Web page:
A Legal Briefing

The constitution was created to establish order and create a society that followed specific, mandatory guidelines. We are bound to adhere to our forefathers and the government’s legal system, which was enacted to regulate the activities of its citizens. Since crime is always going to exist and there is always going to be transgressors, we need laws that enforce orderly conduct within our respective environments. A legal system is required to hold people responsible for their actions. Without it there would be chaos and things would get out of control for governing bodies. Every government in the world has developed a particular set of laws that preside over their people that keep the citizens in check and from acting out. Today there are both public and private forms of ordinance that blankets every single type of person. While the state created public law to govern over their citizens and companies, private law (common law) oversees the relationship and exchanges that citizens and companies have between one another.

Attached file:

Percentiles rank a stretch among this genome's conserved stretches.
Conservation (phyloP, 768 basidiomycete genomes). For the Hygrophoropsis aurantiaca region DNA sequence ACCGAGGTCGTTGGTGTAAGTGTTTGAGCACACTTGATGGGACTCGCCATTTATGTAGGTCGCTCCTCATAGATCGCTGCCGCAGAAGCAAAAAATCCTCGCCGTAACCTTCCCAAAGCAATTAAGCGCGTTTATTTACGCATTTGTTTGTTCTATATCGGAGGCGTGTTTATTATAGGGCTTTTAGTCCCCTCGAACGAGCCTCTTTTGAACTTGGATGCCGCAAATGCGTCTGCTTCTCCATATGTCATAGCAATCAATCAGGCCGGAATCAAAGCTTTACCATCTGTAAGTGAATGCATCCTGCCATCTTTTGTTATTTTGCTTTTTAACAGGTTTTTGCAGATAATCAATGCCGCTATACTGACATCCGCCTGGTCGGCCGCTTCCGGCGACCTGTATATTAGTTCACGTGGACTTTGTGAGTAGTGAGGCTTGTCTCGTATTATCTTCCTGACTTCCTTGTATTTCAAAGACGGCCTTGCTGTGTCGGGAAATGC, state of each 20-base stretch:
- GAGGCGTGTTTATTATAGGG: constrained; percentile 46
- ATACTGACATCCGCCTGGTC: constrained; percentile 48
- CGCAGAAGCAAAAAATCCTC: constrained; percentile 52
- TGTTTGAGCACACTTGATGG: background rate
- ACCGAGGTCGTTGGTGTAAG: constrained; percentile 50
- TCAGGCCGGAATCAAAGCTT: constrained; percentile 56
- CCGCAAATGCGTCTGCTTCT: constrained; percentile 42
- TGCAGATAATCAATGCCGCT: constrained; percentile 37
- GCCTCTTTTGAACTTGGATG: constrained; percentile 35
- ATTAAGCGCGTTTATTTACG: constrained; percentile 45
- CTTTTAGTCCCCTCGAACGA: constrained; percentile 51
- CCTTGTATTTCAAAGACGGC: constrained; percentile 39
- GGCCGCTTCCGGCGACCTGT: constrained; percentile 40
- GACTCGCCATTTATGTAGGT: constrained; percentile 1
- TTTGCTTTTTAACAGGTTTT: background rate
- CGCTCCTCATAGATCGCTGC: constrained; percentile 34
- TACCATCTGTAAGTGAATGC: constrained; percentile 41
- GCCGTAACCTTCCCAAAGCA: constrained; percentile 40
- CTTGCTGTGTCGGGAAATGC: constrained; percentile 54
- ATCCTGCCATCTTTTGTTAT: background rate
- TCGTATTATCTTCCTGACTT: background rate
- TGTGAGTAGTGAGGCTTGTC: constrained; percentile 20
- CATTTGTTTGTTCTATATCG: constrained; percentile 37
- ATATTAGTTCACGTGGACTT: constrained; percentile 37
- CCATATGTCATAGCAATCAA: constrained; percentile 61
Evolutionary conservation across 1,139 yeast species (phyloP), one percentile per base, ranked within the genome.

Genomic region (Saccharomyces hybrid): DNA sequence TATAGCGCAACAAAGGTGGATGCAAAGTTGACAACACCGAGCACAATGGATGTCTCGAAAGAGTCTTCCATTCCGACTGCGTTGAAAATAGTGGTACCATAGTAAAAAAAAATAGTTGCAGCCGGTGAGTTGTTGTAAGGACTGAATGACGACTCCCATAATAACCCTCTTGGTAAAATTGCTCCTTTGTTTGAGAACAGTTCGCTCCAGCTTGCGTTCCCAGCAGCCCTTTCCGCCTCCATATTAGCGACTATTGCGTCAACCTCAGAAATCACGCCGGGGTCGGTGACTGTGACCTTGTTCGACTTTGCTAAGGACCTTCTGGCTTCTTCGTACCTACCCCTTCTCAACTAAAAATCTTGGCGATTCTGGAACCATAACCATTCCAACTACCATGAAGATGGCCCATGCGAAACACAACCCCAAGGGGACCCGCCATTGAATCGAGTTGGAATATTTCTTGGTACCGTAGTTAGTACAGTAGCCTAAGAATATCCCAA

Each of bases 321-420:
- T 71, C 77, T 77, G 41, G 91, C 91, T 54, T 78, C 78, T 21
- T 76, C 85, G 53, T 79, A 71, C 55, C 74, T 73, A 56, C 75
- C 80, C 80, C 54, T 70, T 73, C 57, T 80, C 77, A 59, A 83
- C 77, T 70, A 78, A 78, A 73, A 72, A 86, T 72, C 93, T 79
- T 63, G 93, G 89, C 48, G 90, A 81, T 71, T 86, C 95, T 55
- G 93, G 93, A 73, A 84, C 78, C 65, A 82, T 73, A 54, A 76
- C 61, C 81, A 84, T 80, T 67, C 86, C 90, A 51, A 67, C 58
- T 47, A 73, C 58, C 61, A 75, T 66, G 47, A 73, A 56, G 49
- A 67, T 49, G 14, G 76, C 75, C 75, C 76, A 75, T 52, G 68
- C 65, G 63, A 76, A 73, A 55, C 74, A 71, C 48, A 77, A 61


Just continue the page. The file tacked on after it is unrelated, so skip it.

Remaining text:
Public laws deal with the defendant versus the state. Laws under this category are constitutional law, administrative law (executive branch of government) and criminal law. Public policies are born out of the government and are carried out by the law enforcement agency best suited for the job. The defendant in these cases faces jail time if convicted for his violation against society.

Shifting focus to private laws, it is important that within these matters the government does not impose itself on the needed justice and instead all the proceedings go to civil court. Private laws deal with whether or not the interaction between fellow citizens is lawful. It is not like public law where the government intervenes and all the decisions are that of the state. Thus, someone cannot be sent to jail for disobeying a private law; usually there is a financial consequence for the defendant as compensation for the person who made the complaint. What falls under civil law is contract law, law of torts (when someone has been wronged by another such as a car accident), property law and family law.

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